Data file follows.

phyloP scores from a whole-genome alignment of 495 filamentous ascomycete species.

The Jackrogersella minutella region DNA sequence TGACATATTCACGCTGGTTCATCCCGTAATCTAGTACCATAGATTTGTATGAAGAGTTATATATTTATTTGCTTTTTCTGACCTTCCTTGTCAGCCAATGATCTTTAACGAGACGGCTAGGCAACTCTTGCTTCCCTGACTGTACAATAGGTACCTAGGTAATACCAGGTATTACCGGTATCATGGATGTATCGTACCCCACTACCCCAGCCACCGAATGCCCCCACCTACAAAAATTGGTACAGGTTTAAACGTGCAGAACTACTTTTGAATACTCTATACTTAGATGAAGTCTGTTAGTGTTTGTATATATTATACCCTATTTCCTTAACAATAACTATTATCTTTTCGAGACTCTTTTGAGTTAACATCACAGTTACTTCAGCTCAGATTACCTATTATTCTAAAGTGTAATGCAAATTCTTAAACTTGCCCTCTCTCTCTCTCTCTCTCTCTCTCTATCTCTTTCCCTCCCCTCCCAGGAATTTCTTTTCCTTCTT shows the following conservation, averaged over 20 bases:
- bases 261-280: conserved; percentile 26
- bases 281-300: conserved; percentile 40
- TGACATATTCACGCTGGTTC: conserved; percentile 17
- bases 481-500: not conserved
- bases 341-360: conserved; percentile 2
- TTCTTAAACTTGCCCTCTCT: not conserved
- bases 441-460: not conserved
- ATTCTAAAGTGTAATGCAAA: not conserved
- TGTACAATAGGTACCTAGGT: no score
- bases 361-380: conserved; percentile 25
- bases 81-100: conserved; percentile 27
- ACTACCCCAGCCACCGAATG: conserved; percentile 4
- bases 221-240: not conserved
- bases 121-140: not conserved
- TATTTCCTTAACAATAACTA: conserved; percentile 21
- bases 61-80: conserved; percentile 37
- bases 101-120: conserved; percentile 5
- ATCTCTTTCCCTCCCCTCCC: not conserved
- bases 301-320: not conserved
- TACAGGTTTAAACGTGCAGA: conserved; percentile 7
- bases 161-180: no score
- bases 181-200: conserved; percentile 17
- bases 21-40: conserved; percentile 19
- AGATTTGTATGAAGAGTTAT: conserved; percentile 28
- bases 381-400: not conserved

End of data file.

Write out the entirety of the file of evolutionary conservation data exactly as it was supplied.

phyloP scores from a whole-genome alignment of 495 filamentous ascomycete species.

The Jackrogersella minutella region DNA sequence TGACATATTCACGCTGGTTCATCCCGTAATCTAGTACCATAGATTTGTATGAAGAGTTATATATTTATTTGCTTTTTCTGACCTTCCTTGTCAGCCAATGATCTTTAACGAGACGGCTAGGCAACTCTTGCTTCCCTGACTGTACAATAGGTACCTAGGTAATACCAGGTATTACCGGTATCATGGATGTATCGTACCCCACTACCCCAGCCACCGAATGCCCCCACCTACAAAAATTGGTACAGGTTTAAACGTGCAGAACTACTTTTGAATACTCTATACTTAGATGAAGTCTGTTAGTGTTTGTATATATTATACCCTATTTCCTTAACAATAACTATTATCTTTTCGAGACTCTTTTGAGTTAACATCACAGTTACTTCAGCTCAGATTACCTATTATTCTAAAGTGTAATGCAAATTCTTAAACTTGCCCTCTCTCTCTCTCTCTCTCTCTCTCTATCTCTTTCCCTCCCCTCCCAGGAATTTCTTTTCCTTCTT shows the following conservation, averaged over 20 bases:
- bases 261-280: conserved; percentile 26
- bases 281-300: conserved; percentile 40
- TGACATATTCACGCTGGTTC: conserved; percentile 17
- bases 481-500: not conserved
- bases 341-360: conserved; percentile 2
- TTCTTAAACTTGCCCTCTCT: not conserved
- bases 441-460: not conserved
- ATTCTAAAGTGTAATGCAAA: not conserved
- TGTACAATAGGTACCTAGGT: no score
- bases 361-380: conserved; percentile 25
- bases 81-100: conserved; percentile 27
- ACTACCCCAGCCACCGAATG: conserved; percentile 4
- bases 221-240: not conserved
- bases 121-140: not conserved
- TATTTCCTTAACAATAACTA: conserved; percentile 21
- bases 61-80: conserved; percentile 37
- bases 101-120: conserved; percentile 5
- ATCTCTTTCCCTCCCCTCCC: not conserved
- bases 301-320: not conserved
- TACAGGTTTAAACGTGCAGA: conserved; percentile 7
- bases 161-180: no score
- bases 181-200: conserved; percentile 17
- bases 21-40: conserved; percentile 19
- AGATTTGTATGAAGAGTTAT: conserved; percentile 28
- bases 381-400: not conserved